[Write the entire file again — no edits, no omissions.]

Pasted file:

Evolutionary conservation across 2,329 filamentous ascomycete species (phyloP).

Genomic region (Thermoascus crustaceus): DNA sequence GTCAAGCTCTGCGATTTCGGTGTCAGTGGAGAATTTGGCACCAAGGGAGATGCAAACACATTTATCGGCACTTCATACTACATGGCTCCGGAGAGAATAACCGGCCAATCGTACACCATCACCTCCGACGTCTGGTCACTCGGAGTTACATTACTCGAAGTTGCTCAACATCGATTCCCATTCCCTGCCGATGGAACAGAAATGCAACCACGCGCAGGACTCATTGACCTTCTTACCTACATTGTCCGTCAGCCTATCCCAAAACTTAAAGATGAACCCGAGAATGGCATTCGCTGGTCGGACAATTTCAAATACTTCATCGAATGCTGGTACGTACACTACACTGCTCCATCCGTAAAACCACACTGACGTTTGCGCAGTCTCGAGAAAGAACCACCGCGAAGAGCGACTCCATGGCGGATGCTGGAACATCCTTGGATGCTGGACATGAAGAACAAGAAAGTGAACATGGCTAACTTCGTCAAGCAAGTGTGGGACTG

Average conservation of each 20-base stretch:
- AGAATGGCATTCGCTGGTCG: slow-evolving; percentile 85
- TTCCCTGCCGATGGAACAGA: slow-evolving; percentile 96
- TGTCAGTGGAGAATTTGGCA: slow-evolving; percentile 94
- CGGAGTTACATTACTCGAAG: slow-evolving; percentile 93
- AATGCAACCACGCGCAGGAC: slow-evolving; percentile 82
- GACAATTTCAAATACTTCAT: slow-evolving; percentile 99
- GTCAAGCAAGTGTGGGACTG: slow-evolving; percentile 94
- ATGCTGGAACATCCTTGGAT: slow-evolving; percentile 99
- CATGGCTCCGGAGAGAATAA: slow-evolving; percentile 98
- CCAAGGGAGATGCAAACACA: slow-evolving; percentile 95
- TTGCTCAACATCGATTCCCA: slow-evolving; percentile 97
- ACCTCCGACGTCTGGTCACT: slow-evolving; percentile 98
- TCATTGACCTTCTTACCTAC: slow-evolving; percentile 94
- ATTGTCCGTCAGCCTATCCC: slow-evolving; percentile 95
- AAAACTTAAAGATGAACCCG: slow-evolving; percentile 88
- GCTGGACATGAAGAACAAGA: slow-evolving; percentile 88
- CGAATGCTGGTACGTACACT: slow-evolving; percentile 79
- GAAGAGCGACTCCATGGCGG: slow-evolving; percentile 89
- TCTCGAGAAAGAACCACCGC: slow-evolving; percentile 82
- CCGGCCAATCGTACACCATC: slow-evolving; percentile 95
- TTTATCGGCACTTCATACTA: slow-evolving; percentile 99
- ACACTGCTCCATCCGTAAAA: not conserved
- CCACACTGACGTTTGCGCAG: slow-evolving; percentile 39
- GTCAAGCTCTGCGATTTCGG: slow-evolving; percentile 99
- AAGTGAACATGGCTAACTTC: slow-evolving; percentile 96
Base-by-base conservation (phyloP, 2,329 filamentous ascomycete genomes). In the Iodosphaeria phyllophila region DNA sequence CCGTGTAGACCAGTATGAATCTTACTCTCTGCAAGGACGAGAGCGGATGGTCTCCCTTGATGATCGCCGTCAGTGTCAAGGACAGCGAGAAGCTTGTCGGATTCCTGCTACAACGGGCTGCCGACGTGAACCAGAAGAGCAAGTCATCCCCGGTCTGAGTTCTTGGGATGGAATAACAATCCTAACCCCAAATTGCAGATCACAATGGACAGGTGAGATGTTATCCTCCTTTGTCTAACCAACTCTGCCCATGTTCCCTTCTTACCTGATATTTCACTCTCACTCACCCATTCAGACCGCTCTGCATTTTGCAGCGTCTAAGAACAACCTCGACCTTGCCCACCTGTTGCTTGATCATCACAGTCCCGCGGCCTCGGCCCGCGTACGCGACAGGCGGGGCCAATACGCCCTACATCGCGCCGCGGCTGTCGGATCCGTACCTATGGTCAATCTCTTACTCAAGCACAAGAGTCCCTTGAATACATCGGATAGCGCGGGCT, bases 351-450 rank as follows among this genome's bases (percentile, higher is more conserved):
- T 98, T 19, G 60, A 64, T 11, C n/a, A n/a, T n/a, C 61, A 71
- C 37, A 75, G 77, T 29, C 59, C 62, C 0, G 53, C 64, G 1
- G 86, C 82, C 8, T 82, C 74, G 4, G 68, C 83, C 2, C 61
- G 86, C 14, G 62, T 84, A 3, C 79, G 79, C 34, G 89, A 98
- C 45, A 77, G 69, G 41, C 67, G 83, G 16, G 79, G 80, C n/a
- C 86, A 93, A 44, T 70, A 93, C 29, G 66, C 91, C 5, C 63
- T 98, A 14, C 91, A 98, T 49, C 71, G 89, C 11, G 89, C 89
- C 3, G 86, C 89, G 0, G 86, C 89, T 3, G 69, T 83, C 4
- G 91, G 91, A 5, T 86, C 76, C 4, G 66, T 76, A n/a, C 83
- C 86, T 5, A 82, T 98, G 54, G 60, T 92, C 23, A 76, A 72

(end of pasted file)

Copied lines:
Evolutionary conservation across 2,329 filamentous ascomycete species (phyloP).

Genomic region (Thermoascus crustaceus): DNA sequence GTCAAGCTCTGCGATTTCGGTGTCAGTGGAGAATTTGGCACCAAGGGAGATGCAAACACATTTATCGGCACTTCATACTACATGGCTCCGGAGAGAATAACCGGCCAATCGTACACCATCACCTCCGACGTCTGGTCACTCGGAGTTACATTACTCGAAGTTGCTCAACATCGATTCCCATTCCCTGCCGATGGAACAGAAATGCAACCACGCGCAGGACTCATTGACCTTCTTACCTACATTGTCCGTCAGCCTATCCCAAAACTTAAAGATGAACCCGAGAATGGCATTCGCTGGTCGGACAATTTCAAATACTTCATCGAATGCTGGTACGTACACTACACTGCTCCATCCGTAAAACCACACTGACGTTTGCGCAGTCTCGAGAAAGAACCACCGCGAAGAGCGACTCCATGGCGGATGCTGGAACATCCTTGGATGCTGGACATGAAGAACAAGAAAGTGAACATGGCTAACTTCGTCAAGCAAGTGTGGGACTG

Average conservation of each 20-base stretch:
- AGAATGGCATTCGCTGGTCG: slow-evolving; percentile 85
- TTCCCTGCCGATGGAACAGA: slow-evolving; percentile 96
- TGTCAGTGGAGAATTTGGCA: slow-evolving; percentile 94
- CGGAGTTACATTACTCGAAG: slow-evolving; percentile 93
- AATGCAACCACGCGCAGGAC: slow-evolving; percentile 82
- GACAATTTCAAATACTTCAT: slow-evolving; percentile 99
- GTCAAGCAAGTGTGGGACTG: slow-evolving; percentile 94
- ATGCTGGAACATCCTTGGAT: slow-evolving; percentile 99
- CATGGCTCCGGAGAGAATAA: slow-evolving; percentile 98
- CCAAGGGAGATGCAAACACA: slow-evolving; percentile 95
- TTGCTCAACATCGATTCCCA: slow-evolving; percentile 97
- ACCTCCGACGTCTGGTCACT: slow-evolving; percentile 98
- TCATTGACCTTCTTACCTAC: slow-evolving; percentile 94
- ATTGTCCGTCAGCCTATCCC: slow-evolving; percentile 95
- AAAACTTAAAGATGAACCCG: slow-evolving; percentile 88
- GCTGGACATGAAGAACAAGA: slow-evolving; percentile 88
- CGAATGCTGGTACGTACACT: slow-evolving; percentile 79
- GAAGAGCGACTCCATGGCGG: slow-evolving; percentile 89
- TCTCGAGAAAGAACCACCGC: slow-evolving; percentile 82
- CCGGCCAATCGTACACCATC: slow-evolving; percentile 95
- TTTATCGGCACTTCATACTA: slow-evolving; percentile 99
- ACACTGCTCCATCCGTAAAA: not conserved
- CCACACTGACGTTTGCGCAG: slow-evolving; percentile 39
- GTCAAGCTCTGCGATTTCGG: slow-evolving; percentile 99
- AAGTGAACATGGCTAACTTC: slow-evolving; percentile 96
Base-by-base conservation (phyloP, 2,329 filamentous ascomycete genomes). In the Iodosphaeria phyllophila region DNA sequence CCGTGTAGACCAGTATGAATCTTACTCTCTGCAAGGACGAGAGCGGATGGTCTCCCTTGATGATCGCCGTCAGTGTCAAGGACAGCGAGAAGCTTGTCGGATTCCTGCTACAACGGGCTGCCGACGTGAACCAGAAGAGCAAGTCATCCCCGGTCTGAGTTCTTGGGATGGAATAACAATCCTAACCCCAAATTGCAGATCACAATGGACAGGTGAGATGTTATCCTCCTTTGTCTAACCAACTCTGCCCATGTTCCCTTCTTACCTGATATTTCACTCTCACTCACCCATTCAGACCGCTCTGCATTTTGCAGCGTCTAAGAACAACCTCGACCTTGCCCACCTGTTGCTTGATCATCACAGTCCCGCGGCCTCGGCCCGCGTACGCGACAGGCGGGGCCAATACGCCCTACATCGCGCCGCGGCTGTCGGATCCGTACCTATGGTCAATCTCTTACTCAAGCACAAGAGTCCCTTGAATACATCGGATAGCGCGGGCT, bases 351-450 rank as follows among this genome's bases (percentile, higher is more conserved):
- T 98, T 19, G 60, A 64, T 11, C n/a, A n/a, T n/a, C 61, A 71
- C 37, A 75, G 77, T 29, C 59, C 62, C 0, G 53, C 64, G 1
- G 86, C 82, C 8, T 82, C 74, G 4, G 68, C 83, C 2, C 61
- G 86, C 14, G 62, T 84, A 3, C 79, G 79, C 34, G 89, A 98
- C 45, A 77, G 69, G 41, C 67, G 83, G 16, G 79, G 80, C n/a
- C 86, A 93, A 44, T 70, A 93, C 29, G 66, C 91, C 5, C 63
- T 98, A 14, C 91, A 98, T 49, C 71, G 89, C 11, G 89, C 89
- C 3, G 86, C 89, G 0, G 86, C 89, T 3, G 69, T 83, C 4
- G 91, G 91, A 5, T 86, C 76, C 4, G 66, T 76, A n/a, C 83
- C 86, T 5, A 82, T 98, G 54, G 60, T 92, C 23, A 76, A 72